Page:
Is there any historical value to the biblical description of Solomon’s palace? Did such a prominent, multi-story building stand in Jerusalem in the tenth century, made of relatively costly materials and with roofing beams arranged in groups of three and recessed doorposts? The stone model from Khirbet Qeiyafa and the palace discovered at the site’s summit require a positive answer. If an outlying city on the western edge of the Kingdom of Judah contained such a structure, it is all the more likely that the kingdom’s capital, Jerusalem, contained no less impressive structures. (p. 98)

There is much to mine in this data-rich volume. As one more example that might interest Book of Mormon fans, one of the surprising finds in one of the cult rooms at Khirbet Qeiyafa was the presence of three large iron swords kept near a stone bench (p. 29). Like the sword of Goliath kept in a sacred place as a relic and witness to David’s authority (1 Samuel 11:10), these iron swords may have played a related sacred function, just as the steel sword of Laban did for the Nephites.

I highly recommend this book. There are many lessons regarding the limitations of scholarship and the potential for major discoveries that overturn long-standing positions based on vocal scholars dealing with an absence of evidence. There are lessons about the reality, beauty, and significance of the ancient First Temple that should be of value to Jews, Christians, and anyone interested in the biblical record, but perhaps especially to Latter-day Saints also treasure the modern Temple and its ancient roots, and who also treasure the ancient temple-centric record of the Book of Mormon that begins during the era of the First Temple. There is also a lesson about the virtue of patience and open-mindedness, and having the desire to go and dig when major questions are unresolved.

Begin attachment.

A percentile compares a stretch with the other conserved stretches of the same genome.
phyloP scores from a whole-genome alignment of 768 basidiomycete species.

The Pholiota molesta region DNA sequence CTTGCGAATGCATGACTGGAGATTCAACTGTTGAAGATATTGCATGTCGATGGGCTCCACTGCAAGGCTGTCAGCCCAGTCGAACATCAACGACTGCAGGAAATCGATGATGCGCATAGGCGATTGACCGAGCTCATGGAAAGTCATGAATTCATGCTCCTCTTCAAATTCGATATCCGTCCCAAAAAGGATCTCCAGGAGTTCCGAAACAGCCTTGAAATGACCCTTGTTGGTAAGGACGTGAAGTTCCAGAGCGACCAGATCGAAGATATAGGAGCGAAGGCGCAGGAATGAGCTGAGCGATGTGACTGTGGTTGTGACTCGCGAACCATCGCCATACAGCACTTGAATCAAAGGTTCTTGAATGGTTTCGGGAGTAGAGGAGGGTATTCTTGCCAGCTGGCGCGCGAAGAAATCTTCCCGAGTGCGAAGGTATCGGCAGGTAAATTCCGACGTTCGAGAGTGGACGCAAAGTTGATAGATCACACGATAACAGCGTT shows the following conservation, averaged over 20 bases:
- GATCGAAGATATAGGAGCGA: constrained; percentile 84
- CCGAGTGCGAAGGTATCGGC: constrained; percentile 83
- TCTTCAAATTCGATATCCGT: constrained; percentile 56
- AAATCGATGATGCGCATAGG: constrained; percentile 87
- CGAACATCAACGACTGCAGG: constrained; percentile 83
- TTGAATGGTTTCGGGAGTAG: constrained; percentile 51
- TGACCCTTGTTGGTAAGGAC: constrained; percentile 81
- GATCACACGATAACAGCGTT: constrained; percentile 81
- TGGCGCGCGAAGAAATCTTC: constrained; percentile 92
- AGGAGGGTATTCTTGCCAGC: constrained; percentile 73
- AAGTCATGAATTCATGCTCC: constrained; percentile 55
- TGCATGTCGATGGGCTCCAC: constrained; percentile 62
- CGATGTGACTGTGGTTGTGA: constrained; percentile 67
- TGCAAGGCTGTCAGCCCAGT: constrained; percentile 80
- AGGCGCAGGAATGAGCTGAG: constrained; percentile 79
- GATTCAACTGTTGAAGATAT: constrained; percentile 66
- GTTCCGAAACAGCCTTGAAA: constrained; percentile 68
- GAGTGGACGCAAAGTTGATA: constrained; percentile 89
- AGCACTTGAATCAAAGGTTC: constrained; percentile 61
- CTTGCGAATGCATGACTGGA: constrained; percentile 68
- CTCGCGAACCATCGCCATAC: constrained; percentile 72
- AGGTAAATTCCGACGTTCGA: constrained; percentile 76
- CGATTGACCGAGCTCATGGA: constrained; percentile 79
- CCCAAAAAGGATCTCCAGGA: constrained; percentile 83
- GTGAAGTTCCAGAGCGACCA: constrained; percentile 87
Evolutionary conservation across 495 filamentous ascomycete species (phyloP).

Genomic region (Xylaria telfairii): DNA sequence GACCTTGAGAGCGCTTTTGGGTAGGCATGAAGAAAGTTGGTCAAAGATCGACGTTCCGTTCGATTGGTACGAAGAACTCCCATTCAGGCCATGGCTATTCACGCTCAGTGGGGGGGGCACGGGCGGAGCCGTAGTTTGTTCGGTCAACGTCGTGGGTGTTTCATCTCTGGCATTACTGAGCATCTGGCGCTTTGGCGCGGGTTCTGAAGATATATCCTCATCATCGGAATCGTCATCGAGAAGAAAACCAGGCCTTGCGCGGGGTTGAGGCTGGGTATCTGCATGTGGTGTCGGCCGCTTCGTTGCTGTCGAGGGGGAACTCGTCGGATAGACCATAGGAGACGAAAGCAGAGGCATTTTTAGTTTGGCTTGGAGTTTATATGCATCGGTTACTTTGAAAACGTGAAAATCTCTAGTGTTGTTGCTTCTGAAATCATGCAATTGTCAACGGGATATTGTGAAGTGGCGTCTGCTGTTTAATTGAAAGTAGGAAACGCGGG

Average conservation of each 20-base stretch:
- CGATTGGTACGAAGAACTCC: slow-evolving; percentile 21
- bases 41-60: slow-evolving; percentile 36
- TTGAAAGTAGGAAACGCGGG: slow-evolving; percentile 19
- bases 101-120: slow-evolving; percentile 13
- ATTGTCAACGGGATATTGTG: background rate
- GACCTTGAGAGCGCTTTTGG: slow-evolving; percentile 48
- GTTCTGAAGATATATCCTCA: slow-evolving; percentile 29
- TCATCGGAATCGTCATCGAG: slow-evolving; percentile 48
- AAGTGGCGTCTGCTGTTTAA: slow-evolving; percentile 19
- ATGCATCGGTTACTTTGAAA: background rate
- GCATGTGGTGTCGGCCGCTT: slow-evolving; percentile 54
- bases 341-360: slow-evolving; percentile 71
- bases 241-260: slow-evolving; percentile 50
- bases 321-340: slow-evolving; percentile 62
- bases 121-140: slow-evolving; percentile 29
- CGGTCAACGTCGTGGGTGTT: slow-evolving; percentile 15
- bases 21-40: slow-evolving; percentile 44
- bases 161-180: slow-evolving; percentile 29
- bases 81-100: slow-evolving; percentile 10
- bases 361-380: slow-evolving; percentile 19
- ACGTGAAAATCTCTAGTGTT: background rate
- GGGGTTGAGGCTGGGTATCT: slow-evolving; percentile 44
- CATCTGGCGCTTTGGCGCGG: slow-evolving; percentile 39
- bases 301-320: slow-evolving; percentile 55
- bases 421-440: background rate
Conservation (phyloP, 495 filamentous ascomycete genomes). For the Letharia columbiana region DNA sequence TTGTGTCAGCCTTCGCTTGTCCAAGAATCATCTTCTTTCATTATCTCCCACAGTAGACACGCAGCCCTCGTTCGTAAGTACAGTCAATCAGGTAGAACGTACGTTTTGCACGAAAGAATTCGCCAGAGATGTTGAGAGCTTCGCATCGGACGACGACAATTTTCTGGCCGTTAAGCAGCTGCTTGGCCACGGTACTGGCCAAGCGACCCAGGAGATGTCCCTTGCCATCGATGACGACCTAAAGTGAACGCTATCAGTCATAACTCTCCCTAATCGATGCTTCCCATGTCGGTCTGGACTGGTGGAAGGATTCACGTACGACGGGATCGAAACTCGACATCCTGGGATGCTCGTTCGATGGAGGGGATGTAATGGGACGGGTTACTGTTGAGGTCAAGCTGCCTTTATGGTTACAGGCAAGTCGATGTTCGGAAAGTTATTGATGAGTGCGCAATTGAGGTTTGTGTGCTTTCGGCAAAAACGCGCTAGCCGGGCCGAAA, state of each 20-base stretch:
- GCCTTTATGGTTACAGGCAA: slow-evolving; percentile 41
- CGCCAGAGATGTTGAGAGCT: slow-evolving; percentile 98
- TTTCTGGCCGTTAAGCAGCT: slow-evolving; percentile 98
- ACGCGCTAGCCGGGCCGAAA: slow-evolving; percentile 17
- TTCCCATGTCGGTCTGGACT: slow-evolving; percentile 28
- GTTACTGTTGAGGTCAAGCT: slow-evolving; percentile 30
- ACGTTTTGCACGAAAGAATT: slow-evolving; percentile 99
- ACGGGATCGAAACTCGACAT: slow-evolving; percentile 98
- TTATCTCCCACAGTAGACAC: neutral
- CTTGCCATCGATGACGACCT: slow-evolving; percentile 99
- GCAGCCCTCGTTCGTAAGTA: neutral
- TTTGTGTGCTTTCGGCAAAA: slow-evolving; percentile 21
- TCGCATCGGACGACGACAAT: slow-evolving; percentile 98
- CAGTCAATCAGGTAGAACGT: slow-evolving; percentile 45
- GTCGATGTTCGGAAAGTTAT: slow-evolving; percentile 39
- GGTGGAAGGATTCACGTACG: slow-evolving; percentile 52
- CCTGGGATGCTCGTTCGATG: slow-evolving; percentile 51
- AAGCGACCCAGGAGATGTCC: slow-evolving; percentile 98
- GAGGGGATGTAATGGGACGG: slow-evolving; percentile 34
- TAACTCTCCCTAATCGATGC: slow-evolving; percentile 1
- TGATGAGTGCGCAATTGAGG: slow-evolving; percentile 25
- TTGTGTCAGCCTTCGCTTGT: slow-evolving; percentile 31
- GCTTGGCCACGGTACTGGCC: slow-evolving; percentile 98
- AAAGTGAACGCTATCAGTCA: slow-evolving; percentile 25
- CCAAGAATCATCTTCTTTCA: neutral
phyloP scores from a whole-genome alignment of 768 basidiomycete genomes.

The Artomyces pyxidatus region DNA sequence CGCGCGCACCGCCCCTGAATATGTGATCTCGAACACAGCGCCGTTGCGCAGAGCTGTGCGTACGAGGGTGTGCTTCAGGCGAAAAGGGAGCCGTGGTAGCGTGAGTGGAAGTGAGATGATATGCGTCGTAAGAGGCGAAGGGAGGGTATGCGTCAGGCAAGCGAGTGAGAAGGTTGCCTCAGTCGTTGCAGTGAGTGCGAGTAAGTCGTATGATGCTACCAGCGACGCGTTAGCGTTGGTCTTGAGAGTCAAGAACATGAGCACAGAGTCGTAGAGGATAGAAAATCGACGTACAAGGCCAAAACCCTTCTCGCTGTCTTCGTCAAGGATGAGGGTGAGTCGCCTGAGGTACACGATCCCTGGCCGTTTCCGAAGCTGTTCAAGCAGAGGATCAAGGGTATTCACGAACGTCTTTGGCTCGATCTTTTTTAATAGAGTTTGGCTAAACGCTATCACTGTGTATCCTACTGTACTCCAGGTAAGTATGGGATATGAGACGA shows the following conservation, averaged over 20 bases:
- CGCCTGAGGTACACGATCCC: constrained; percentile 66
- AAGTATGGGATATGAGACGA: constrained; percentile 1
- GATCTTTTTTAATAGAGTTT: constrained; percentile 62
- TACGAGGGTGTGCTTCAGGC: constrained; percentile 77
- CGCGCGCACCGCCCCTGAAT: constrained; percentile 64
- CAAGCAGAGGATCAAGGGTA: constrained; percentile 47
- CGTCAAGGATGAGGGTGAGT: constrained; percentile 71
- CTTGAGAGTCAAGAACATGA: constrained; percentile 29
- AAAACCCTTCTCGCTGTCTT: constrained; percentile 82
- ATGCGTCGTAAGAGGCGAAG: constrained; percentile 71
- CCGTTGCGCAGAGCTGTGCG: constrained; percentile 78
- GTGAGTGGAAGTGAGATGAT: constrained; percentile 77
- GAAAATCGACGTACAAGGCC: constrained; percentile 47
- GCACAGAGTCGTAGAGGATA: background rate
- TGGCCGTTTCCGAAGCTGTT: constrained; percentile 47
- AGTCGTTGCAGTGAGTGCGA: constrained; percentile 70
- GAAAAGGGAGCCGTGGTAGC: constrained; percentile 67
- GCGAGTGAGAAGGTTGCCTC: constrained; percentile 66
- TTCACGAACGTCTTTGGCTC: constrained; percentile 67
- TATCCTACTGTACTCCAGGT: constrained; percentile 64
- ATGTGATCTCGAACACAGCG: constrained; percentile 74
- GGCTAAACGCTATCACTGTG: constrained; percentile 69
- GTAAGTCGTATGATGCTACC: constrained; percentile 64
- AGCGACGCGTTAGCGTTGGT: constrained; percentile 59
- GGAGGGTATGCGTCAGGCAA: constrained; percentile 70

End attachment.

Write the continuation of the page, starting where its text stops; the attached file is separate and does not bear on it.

Many, many thanks to the authors for their willingness to dig, to analyze and to share their finds so thoroughly, and thanks to all those who assisted them and made this valuable work possible. May they continue to flourish in their work of discovery!

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Author: Jeff Lindsay

15 thoughts on “Solomon’s Temple and Palace: New Archaeological Discoveries by Yosef Garfinkel and Madeleine Mumcuoglu–A Beautiful Book About the Reality of the First Temple

  1. Jeff, I have to disagree with you about the "lessons" you see in this archaeological news. You write: